Friday, 27 May 2016

The faith of an expat: Jesus and the centurion

The Second Sunday after Pentecost
Year C
Luke 7:1-10

When Jesus heard this he was amazed at him, 
and turning to the crowd that followed him, he said, 
"I tell you, not even in Israel have I found such faith."

 


The Galilee wasn’t physically occupied by the Romans until A.D. 44.  It wasn’t until Herod Antipas fell from grace with the Romans and got himself exiled with his wife to Lyon just down the road from us in Clermont-Ferrand, that the Roman army finally set up camp north of the border.  At the time of our story, then, there was no Roman army in the Galilee.  They were in the south – in Judea.  So what was a Roman centurion doing in Capernaum?  Well Herod, as a Roman client ruler, yearned for a Roman style soldiery of his own and no doubt needed a Roman centurion to help him achieve that.  The centurion in our story was, plausibly, on loan from the Roman army as a military advisor.  This suggests not only that he was far from home.   He was also outside of his familiar patterns and environment - only tangentially still working for the Company.  A man, well-suited for a particular life, had shelved it and found (almost accidentally) amongst God’s historic people, the Jews – in their community structures, their worship, their Sabbath and their ethics and above all in their ancient story of God encountering his people - something which appealed to him and which he wanted to be part of. 

Who are you when you are not at home?  Are you half the man or woman you would be in your habitual surroundings?  Does travelling light far from home mean for you your essential toolbox is elsewhere - at home - under lock and key?  This centurion’s disassociation from his well-worn paths, on the other hand, had given him a measure of holy freedom.  You can still see the lower floor of the synagogue he built for the Jews of Capernaum.  It’s underneath the ruins of the somewhat grander sixth-century synagogue, made of white marble, which took its place.    It was made of the same sort of black basalt as our cathedral here in Clermont is built from or, for that matter, our own little chapel in Royat.

And what has our centurion learned in these new surroundings and among these new associates?  According to Jesus, anyway, this man's understanding is substantial.  His words of faith are fresh and matter-of-fact.  When Jesus receives his request to have his beloved servant healed and offers to come to the centurion’s house the man replies that there is no need:  All Jesus needs to do is say the word and it will be done.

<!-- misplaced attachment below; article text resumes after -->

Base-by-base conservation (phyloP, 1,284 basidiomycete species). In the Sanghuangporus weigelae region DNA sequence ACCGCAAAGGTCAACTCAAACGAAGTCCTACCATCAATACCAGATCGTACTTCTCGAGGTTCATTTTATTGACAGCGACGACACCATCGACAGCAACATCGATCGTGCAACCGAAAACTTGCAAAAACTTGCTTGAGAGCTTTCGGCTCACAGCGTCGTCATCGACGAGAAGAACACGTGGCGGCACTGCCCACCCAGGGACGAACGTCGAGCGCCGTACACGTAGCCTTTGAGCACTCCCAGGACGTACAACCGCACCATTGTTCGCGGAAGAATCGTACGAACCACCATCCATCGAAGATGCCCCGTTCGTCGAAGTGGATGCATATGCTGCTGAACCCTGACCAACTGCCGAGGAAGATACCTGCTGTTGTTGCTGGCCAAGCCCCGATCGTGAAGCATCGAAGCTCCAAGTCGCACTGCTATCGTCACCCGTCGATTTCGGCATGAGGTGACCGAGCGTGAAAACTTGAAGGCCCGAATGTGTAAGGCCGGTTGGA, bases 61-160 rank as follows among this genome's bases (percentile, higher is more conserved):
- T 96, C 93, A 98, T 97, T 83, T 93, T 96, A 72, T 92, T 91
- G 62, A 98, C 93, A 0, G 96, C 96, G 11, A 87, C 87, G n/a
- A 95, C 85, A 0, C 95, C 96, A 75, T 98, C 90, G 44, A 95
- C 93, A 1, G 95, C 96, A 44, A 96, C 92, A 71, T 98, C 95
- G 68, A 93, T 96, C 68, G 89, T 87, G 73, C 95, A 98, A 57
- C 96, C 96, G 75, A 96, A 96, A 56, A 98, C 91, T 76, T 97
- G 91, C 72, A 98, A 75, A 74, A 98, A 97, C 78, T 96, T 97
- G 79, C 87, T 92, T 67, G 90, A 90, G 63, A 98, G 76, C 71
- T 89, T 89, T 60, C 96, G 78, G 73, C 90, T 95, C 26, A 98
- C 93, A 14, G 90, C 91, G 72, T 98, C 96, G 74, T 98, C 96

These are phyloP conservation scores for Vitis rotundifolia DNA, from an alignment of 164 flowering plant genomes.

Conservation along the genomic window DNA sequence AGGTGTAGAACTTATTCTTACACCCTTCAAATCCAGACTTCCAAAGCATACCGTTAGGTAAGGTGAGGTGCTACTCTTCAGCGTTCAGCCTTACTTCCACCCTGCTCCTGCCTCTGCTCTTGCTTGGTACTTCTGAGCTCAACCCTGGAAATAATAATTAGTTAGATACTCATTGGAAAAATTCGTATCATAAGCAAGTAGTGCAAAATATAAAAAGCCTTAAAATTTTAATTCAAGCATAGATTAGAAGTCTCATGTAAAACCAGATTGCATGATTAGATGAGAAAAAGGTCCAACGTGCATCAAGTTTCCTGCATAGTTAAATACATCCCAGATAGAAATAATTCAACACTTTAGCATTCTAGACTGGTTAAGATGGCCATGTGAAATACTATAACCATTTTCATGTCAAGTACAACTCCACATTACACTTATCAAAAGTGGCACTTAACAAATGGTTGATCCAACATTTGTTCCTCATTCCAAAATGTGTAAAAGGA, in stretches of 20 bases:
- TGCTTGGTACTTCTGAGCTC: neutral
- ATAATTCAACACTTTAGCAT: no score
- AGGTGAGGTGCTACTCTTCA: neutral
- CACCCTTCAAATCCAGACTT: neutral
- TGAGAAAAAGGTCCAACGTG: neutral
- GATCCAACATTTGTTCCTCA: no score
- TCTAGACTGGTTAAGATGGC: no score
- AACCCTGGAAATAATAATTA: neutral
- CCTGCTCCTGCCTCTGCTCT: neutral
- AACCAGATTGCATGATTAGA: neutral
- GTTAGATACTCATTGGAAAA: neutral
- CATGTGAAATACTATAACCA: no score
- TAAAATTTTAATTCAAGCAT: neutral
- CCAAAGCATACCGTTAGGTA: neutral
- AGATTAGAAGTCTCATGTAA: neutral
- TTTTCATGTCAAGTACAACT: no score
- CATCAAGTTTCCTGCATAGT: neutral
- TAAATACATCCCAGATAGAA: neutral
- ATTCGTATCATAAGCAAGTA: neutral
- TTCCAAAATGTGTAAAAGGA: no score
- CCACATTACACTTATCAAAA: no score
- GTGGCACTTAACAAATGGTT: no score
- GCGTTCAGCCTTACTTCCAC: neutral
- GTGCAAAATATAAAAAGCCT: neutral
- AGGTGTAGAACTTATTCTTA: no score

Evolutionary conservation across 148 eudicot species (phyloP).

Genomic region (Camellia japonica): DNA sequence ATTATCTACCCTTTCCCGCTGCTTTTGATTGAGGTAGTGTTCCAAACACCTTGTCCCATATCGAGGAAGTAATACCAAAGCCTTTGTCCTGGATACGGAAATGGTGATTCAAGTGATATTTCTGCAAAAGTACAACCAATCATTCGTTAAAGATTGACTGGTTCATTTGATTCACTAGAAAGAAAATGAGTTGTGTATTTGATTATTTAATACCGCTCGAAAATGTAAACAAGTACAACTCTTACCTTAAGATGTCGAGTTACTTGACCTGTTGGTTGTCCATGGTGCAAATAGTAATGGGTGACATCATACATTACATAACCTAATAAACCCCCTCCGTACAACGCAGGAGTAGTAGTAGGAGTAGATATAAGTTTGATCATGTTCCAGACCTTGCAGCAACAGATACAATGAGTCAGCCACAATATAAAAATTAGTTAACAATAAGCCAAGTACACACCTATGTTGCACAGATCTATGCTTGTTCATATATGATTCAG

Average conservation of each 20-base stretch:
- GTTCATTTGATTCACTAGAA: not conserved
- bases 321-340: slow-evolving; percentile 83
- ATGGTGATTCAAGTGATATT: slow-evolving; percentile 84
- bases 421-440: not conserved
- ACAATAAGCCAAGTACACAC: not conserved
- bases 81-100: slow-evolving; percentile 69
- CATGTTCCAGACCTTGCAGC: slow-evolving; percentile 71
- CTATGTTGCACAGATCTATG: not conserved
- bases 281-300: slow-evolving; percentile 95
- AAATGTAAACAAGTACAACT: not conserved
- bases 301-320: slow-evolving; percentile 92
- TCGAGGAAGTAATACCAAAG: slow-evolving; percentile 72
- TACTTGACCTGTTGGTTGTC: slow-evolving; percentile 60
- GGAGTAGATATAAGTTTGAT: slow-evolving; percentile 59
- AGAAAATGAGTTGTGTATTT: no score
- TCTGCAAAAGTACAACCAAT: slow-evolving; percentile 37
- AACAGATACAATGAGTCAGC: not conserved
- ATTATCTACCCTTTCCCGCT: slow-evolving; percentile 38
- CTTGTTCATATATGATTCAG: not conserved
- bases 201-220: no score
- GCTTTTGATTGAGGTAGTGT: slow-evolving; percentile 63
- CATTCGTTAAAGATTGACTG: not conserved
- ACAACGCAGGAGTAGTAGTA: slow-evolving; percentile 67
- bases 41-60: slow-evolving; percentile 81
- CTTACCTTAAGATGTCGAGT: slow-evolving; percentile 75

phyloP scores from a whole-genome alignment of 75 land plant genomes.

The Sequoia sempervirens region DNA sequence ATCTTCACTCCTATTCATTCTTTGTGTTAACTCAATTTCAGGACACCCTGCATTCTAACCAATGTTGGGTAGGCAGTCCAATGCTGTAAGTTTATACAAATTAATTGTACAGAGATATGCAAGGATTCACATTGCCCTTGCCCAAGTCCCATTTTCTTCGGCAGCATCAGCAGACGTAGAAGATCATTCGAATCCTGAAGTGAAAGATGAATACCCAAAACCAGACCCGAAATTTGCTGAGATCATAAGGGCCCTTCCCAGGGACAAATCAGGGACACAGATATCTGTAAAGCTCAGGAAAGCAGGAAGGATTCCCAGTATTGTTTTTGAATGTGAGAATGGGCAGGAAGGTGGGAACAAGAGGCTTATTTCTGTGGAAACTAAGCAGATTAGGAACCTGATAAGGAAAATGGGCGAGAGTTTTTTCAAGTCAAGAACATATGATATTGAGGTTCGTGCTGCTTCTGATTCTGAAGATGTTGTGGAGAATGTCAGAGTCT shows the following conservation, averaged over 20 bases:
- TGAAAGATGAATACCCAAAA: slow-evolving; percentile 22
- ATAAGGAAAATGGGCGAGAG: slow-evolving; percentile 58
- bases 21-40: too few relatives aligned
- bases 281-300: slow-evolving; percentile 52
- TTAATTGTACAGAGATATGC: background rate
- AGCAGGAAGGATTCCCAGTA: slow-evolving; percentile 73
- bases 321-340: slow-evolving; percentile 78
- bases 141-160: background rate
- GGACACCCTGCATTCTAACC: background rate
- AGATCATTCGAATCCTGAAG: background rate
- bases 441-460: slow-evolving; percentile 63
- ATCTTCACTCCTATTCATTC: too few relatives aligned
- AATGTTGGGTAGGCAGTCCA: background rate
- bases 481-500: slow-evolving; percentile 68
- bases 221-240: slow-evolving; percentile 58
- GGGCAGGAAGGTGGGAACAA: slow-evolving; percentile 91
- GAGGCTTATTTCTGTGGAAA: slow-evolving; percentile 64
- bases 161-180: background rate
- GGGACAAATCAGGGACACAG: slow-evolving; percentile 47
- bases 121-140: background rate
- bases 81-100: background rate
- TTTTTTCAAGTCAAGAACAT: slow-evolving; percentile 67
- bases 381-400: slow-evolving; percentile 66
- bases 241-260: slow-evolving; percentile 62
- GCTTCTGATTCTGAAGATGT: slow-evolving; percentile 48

"I’m a man under authority", he says.  I know how these things take place.  The Lieutenant-Colonel speaks to the Adjutant who then speaks to the junior officers who then speak to me and the other NCO’s.  We speak to the men.  If we encounter resistance, it’s not for nothing that the symbol of my centurion’s office is a stout stick of vine wood which can be applied to a soldier’s back.  The job gets done. 

Here, says Jesus, do we find a man of faith such as may not even be found in most of Israel.  As evidence that he has understood he has come up with an analogy from his own world which tells me he has understood.  Here is a man who would understand that God loves the birds of the air and the flowers of the field and will give them the good things that they require because it's in the Standing Orders.  Here is one who, when told not to worry, will not worry, because matters must be in hand.  He has understood.  

The half dozen dislocations which occur in our own lives are not given the credit they are due. We might see them as a step down from the ordered trajectory we should expect in a perfect world.   In fact, each one is an opportunity -  to provoke our faith and to claim a space wherein we offer our unique gift to the world around us.